Tuesday, January 20, 2015


I just found out that it is No Name-Calling Week. If you want to learn more, go to GLSEN for a description, history, lesson plans, and helpful links. From the Gay Lesbian Straight Education Network page:

No Name-Calling Week was inspired by the popular young adult novel entitled The Misfits by popular author James Howe. The book tells the story of four best friends trying to survive the seventh grade in the face of all too frequent taunts based on their weight, height, intelligence, and sexual orientation/gender expression. The friends create a new political party during student council elections and run on a platform aimed at wiping out name-calling of all kinds. The No-Name Party in the end, wins the support of the school's principal for their cause and their idea for a "No Name-Calling Day" at school.

Motivated by this simple, yet powerful, idea, the No Name-Calling Week Coalition created by GLSEN and Simon & Schuster Children's publishing, consisting of over 60 national partner organizations, organized an actual No Name-Calling Week in schools across the nation. Since then, No Name-Calling Week has been adopted by schools everywhere and has grown into one of the largest bullying-prevention initiatives in the country.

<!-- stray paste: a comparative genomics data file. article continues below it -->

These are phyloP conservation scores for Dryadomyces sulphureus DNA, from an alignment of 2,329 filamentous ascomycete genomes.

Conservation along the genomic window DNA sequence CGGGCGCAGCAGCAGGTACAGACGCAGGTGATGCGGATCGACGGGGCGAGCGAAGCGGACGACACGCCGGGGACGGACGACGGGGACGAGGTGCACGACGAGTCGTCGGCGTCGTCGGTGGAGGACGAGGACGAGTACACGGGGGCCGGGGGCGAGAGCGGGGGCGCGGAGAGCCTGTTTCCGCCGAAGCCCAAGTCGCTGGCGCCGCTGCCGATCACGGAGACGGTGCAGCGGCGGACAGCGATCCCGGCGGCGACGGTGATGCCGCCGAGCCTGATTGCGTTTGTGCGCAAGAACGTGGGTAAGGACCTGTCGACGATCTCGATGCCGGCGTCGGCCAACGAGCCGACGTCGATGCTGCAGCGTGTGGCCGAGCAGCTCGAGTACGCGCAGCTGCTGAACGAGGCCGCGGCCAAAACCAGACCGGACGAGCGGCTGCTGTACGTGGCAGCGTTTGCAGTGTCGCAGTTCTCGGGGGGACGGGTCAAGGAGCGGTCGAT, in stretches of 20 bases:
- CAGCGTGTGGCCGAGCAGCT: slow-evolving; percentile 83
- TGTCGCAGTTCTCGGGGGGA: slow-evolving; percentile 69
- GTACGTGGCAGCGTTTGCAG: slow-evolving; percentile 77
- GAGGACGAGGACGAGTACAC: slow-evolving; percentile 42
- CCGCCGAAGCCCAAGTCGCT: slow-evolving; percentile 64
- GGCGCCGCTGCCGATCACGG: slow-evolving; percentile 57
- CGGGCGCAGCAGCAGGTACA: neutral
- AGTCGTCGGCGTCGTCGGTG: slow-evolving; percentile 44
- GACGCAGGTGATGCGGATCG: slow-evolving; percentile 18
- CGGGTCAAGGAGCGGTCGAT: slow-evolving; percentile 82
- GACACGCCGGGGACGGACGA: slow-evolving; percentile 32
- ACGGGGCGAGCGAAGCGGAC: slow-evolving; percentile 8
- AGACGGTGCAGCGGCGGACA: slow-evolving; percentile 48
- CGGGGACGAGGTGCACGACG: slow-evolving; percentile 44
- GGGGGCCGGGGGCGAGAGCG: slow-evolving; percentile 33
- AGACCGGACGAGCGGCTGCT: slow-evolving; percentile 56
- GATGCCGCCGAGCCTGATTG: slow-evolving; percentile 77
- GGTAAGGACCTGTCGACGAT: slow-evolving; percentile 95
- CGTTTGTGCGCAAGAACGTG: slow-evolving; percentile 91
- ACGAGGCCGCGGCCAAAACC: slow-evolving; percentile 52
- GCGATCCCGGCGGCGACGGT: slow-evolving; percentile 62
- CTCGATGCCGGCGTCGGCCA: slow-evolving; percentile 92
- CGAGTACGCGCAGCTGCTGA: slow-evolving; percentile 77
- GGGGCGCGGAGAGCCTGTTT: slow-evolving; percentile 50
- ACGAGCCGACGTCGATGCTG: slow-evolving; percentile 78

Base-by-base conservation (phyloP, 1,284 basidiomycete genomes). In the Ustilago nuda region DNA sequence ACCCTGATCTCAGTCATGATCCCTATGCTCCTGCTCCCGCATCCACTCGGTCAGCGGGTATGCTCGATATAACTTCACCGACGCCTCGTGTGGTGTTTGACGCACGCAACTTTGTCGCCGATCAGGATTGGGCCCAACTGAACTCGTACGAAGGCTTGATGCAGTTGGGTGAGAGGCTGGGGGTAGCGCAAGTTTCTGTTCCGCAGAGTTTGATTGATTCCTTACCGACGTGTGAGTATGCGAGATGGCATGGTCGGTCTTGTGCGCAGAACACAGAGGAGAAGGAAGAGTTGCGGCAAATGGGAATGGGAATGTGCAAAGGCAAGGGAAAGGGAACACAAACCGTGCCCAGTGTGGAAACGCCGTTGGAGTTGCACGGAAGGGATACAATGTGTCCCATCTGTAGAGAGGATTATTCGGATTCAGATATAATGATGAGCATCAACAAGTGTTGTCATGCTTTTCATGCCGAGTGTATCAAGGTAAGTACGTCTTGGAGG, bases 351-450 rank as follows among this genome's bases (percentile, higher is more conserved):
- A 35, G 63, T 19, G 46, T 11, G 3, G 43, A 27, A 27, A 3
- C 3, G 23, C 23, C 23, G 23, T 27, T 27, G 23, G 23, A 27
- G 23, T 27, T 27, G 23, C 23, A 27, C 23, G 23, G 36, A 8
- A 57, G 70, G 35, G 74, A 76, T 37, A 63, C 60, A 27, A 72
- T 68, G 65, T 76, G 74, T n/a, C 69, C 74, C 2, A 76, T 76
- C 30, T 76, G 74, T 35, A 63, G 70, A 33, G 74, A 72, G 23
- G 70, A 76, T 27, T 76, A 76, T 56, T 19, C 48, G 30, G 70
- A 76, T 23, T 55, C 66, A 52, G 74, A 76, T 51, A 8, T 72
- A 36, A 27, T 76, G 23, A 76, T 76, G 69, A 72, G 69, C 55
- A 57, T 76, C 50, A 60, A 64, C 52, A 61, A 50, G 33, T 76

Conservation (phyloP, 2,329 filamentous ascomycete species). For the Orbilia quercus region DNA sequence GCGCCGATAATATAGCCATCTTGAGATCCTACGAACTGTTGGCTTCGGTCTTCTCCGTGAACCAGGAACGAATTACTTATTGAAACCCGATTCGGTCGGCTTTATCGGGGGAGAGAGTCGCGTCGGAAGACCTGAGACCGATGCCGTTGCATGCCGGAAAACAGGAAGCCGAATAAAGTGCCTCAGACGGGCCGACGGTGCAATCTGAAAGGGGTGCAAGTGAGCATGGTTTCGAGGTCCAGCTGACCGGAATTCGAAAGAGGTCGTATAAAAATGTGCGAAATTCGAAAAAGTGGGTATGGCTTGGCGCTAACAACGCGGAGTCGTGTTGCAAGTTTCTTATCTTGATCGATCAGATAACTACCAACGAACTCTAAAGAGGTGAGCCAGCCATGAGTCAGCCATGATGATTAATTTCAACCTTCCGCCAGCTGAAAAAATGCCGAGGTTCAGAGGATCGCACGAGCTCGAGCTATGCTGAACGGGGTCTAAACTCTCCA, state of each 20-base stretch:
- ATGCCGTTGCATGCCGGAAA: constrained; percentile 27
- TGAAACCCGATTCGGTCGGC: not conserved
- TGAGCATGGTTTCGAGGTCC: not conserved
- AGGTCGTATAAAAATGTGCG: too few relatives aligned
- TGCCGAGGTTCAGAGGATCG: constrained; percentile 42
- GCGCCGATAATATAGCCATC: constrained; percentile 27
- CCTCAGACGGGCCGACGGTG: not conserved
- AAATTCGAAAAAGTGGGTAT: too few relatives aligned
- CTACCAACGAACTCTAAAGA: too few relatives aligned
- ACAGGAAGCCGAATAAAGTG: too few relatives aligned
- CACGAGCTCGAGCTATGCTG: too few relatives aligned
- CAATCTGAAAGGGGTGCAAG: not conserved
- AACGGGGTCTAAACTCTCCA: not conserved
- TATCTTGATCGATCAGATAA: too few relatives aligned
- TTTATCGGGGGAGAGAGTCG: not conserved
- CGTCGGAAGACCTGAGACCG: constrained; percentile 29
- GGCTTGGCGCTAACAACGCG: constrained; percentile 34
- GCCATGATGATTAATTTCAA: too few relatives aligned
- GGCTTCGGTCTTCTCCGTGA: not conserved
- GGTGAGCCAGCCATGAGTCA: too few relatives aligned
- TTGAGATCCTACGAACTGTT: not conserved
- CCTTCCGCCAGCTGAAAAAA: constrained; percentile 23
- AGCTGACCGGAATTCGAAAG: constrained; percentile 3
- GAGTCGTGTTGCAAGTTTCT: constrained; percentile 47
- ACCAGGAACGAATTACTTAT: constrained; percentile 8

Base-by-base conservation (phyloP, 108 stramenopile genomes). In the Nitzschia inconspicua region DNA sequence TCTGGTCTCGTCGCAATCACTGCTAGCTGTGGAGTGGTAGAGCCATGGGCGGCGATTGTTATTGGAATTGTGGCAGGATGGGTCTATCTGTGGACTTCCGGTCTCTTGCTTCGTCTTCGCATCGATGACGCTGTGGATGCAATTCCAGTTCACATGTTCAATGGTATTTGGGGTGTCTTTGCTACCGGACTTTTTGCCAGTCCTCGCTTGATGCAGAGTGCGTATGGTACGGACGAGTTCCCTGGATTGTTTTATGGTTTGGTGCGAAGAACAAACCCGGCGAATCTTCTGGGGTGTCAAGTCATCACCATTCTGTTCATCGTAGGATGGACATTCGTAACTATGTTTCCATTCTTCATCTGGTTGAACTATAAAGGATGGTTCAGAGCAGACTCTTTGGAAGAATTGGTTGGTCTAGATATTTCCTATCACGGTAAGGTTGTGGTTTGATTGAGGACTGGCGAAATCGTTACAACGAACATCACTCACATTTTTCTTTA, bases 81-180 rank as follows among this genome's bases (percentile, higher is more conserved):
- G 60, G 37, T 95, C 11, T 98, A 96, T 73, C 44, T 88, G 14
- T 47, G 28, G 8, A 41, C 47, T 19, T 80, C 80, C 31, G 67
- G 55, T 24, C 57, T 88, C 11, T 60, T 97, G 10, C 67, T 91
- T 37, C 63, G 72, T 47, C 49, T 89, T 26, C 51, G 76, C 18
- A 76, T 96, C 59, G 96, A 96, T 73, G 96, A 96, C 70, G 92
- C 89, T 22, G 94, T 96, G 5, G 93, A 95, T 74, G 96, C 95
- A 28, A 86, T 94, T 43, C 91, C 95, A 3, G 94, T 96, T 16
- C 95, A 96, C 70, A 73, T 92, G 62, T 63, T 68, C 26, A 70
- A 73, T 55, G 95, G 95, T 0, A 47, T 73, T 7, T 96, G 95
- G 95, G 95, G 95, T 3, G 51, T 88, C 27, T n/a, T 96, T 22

Since I only just discovered this, I have no way of knowing whether the Howard County School System observes this. I certainly hope they do. If you know more, tell me. In the meantime, here are some groups I'd like to see adopt a No Name-Calling Week:

  • High School students on Twitter before an anticipated weather event. (!)
  • Members of the Board of Education
  • Members of HCCA
  • People who comment on news articles
  • Middle school students who think it's okay to say "faggot"

I mention that last one because my daughter says she thinks they might be doing something at her school for No Name-Calling Week, but she is almost positive there will be no acknowledgement of its LGBTQ roots. If that's true, it's a shame. Refusing to even name a portion of our students because it would just be too controversial is a kind of name calling unto to itself.

You think kids miss that kind of subtlety? Nah. It's so much easier to marginalize classmates when the system renders them invisible already. Middle school is rough. We know that. Having a No Name-Calling Week can give adults an opportunity to work with students, but how effective will it be if everyone involved knows that some issues are off the table?

I suggest that we can all observe No Name-Calling Week not merely by silence, but by speaking out--for those whose voices are ignored or suppressed.


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